A Costly Misinterpretation of Scripture

While numerous passages in the Bible are ambiguous in meaning and can be validly interpreted in multiple ways, certain passages are so clear one would have to try very hard to get them wrong. One of those is Matthew 25:31-46, the separation of the sheep from the goats and Christ’s judgment upon His return. The ethical imperatives that will form the basis of that judgment are the treatment of those people he regards as His “brothers”. Identifying Jesus’ brothers is the key to understanding the passage:

“‘When did we see you a stranger and welcome you, or naked and clothe you? When did we see you ill or in prison, and visit you?’ And the king will say to them in reply, ‘Amen, I say to you, whatever you did for one of these least brothers of mine, you did for me’” (vv. 37-40).

Throughout Church history the “brothers” were primarily interpreted as referring to Christ’s followers. More recently however, the modern concepts of social justice and universal brotherhood have influenced the way this text is read and most interpreters wrongly identify “brothers” as anyone who suffers hunger, thirst, etc. But that isn’t what Matthew wrote or intended. Continue reading “A Costly Misinterpretation of Scripture”

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The Causal Connection of the Love Commandments

It is impossible to overstate the magnitude of Jesus’ response to the Pharisees when they tested him on which is the greatest commandment:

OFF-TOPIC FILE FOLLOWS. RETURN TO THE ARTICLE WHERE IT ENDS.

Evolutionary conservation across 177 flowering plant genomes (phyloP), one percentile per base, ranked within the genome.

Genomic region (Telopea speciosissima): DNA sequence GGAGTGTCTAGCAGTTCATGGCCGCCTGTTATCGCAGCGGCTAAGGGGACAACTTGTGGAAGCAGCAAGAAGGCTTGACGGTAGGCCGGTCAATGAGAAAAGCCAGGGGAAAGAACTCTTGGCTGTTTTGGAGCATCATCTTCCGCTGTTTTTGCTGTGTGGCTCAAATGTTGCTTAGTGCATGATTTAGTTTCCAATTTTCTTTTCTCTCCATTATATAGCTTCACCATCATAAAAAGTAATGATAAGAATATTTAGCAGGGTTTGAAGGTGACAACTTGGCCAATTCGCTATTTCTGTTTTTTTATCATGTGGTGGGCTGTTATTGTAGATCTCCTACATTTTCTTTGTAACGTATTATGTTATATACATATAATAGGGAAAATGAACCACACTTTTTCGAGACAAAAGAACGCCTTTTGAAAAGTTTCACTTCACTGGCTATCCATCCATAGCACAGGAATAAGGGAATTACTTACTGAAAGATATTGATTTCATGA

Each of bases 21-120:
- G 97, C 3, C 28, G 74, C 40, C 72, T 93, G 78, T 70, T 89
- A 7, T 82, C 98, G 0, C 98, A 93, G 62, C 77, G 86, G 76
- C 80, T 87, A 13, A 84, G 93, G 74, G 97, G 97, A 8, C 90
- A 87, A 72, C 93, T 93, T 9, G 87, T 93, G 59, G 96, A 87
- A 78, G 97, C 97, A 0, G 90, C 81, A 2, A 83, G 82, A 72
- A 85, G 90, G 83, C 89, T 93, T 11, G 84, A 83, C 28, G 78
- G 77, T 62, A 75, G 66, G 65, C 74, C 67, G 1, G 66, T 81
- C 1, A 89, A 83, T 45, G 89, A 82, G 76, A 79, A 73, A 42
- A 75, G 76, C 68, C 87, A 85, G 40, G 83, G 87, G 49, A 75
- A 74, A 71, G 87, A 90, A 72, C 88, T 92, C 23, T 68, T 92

”Teacher, which commandment in the law is the greatest?’ He said to him, ‘You shall love the Lord, your God, with all your heart, with all your soul, and with all your mind. This is the greatest and the first commandment. The second is like it: You shall love your neighbor as yourself.’ The whole law and the prophets depend on these two commandments” (Matthew 22:34-40).

The Pharisees responded with silence because Jesus answered correctly. That the entire Law can be summarized in those same few lines can be found in the Rabbinic literature of the first-century. Continue reading “The Causal Connection of the Love Commandments”

An Ancient Law Written on the Heart

When I studied Akkadian, the language of Mesopotamia, we would occasionally spend class time reading ancient legal texts. It often provoked discussion because laws reveal much about a society’s concerns. While laws regarding homosexuality in the Near Eastern codes are relatively rare, Tablet A, 19-20 of the Middle Assyrian Law Code (ca. 1400 BC) describes the punishment for falsely accusing someone of engaging in a homosexual act as well as the penalty for the act itself: